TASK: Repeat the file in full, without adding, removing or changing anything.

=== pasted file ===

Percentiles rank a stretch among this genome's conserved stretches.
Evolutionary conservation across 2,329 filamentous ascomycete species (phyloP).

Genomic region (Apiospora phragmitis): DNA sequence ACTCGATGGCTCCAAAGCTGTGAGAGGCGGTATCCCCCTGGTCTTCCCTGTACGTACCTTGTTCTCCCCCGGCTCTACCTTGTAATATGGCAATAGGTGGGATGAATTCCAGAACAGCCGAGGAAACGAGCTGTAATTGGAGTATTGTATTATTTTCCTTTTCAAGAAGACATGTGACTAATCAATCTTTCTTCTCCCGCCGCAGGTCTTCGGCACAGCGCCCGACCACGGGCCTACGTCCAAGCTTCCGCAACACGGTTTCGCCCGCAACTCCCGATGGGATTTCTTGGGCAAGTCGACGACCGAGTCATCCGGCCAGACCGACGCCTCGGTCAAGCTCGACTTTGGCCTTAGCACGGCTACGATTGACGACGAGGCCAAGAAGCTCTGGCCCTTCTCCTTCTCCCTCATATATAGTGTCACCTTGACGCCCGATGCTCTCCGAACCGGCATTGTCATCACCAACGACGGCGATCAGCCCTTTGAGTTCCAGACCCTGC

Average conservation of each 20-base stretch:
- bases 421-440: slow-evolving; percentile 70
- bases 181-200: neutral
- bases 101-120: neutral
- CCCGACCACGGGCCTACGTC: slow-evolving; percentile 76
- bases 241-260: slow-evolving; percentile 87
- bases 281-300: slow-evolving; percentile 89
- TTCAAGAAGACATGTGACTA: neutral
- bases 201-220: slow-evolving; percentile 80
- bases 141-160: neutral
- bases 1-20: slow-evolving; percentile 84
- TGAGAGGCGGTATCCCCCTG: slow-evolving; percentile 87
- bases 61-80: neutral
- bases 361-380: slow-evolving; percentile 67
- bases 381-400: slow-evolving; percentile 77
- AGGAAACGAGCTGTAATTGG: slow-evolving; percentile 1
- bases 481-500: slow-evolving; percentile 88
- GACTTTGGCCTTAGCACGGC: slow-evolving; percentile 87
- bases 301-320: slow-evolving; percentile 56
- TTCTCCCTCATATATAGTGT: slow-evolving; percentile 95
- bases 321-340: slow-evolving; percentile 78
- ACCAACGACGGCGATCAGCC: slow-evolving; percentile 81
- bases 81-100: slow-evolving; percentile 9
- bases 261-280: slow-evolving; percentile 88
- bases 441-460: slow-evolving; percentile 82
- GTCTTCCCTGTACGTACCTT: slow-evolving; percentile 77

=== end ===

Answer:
Percentiles rank a stretch among this genome's conserved stretches.
Evolutionary conservation across 2,329 filamentous ascomycete species (phyloP).

Genomic region (Apiospora phragmitis): DNA sequence ACTCGATGGCTCCAAAGCTGTGAGAGGCGGTATCCCCCTGGTCTTCCCTGTACGTACCTTGTTCTCCCCCGGCTCTACCTTGTAATATGGCAATAGGTGGGATGAATTCCAGAACAGCCGAGGAAACGAGCTGTAATTGGAGTATTGTATTATTTTCCTTTTCAAGAAGACATGTGACTAATCAATCTTTCTTCTCCCGCCGCAGGTCTTCGGCACAGCGCCCGACCACGGGCCTACGTCCAAGCTTCCGCAACACGGTTTCGCCCGCAACTCCCGATGGGATTTCTTGGGCAAGTCGACGACCGAGTCATCCGGCCAGACCGACGCCTCGGTCAAGCTCGACTTTGGCCTTAGCACGGCTACGATTGACGACGAGGCCAAGAAGCTCTGGCCCTTCTCCTTCTCCCTCATATATAGTGTCACCTTGACGCCCGATGCTCTCCGAACCGGCATTGTCATCACCAACGACGGCGATCAGCCCTTTGAGTTCCAGACCCTGC

Average conservation of each 20-base stretch:
- bases 421-440: slow-evolving; percentile 70
- bases 181-200: neutral
- bases 101-120: neutral
- CCCGACCACGGGCCTACGTC: slow-evolving; percentile 76
- bases 241-260: slow-evolving; percentile 87
- bases 281-300: slow-evolving; percentile 89
- TTCAAGAAGACATGTGACTA: neutral
- bases 201-220: slow-evolving; percentile 80
- bases 141-160: neutral
- bases 1-20: slow-evolving; percentile 84
- TGAGAGGCGGTATCCCCCTG: slow-evolving; percentile 87
- bases 61-80: neutral
- bases 361-380: slow-evolving; percentile 67
- bases 381-400: slow-evolving; percentile 77
- AGGAAACGAGCTGTAATTGG: slow-evolving; percentile 1
- bases 481-500: slow-evolving; percentile 88
- GACTTTGGCCTTAGCACGGC: slow-evolving; percentile 87
- bases 301-320: slow-evolving; percentile 56
- TTCTCCCTCATATATAGTGT: slow-evolving; percentile 95
- bases 321-340: slow-evolving; percentile 78
- ACCAACGACGGCGATCAGCC: slow-evolving; percentile 81
- bases 81-100: slow-evolving; percentile 9
- bases 261-280: slow-evolving; percentile 88
- bases 441-460: slow-evolving; percentile 82
- GTCTTCCCTGTACGTACCTT: slow-evolving; percentile 77